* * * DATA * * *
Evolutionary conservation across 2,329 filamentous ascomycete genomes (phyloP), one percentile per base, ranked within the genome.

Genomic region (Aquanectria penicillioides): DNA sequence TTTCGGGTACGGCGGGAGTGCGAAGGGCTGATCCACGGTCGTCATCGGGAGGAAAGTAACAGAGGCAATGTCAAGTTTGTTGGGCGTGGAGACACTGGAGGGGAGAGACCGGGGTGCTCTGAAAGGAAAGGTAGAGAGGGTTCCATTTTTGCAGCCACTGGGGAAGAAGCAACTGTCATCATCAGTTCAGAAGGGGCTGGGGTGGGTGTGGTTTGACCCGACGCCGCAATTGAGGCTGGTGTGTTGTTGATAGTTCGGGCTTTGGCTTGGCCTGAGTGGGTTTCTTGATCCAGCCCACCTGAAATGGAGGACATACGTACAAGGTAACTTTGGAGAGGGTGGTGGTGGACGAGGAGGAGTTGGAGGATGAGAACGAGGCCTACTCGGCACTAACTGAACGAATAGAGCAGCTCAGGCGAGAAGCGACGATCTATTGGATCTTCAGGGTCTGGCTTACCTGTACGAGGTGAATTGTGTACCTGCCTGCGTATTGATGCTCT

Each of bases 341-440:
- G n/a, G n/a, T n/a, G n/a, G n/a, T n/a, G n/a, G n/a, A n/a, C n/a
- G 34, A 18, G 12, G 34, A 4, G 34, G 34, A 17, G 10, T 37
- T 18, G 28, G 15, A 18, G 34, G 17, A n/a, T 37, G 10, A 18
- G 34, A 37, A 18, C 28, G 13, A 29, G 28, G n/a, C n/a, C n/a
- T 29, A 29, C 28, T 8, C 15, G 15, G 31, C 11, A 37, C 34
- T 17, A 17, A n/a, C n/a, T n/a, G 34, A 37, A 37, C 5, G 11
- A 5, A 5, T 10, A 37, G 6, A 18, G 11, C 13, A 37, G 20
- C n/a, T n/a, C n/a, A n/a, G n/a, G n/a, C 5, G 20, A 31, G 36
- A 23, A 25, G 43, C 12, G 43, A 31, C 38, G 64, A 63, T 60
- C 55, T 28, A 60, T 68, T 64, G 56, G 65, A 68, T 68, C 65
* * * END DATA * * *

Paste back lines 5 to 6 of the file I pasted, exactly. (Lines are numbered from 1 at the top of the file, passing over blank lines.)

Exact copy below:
- G 34, A 18, G 12, G 34, A 4, G 34, G 34, A 17, G 10, T 37
- T 18, G 28, G 15, A 18, G 34, G 17, A n/a, T 37, G 10, A 18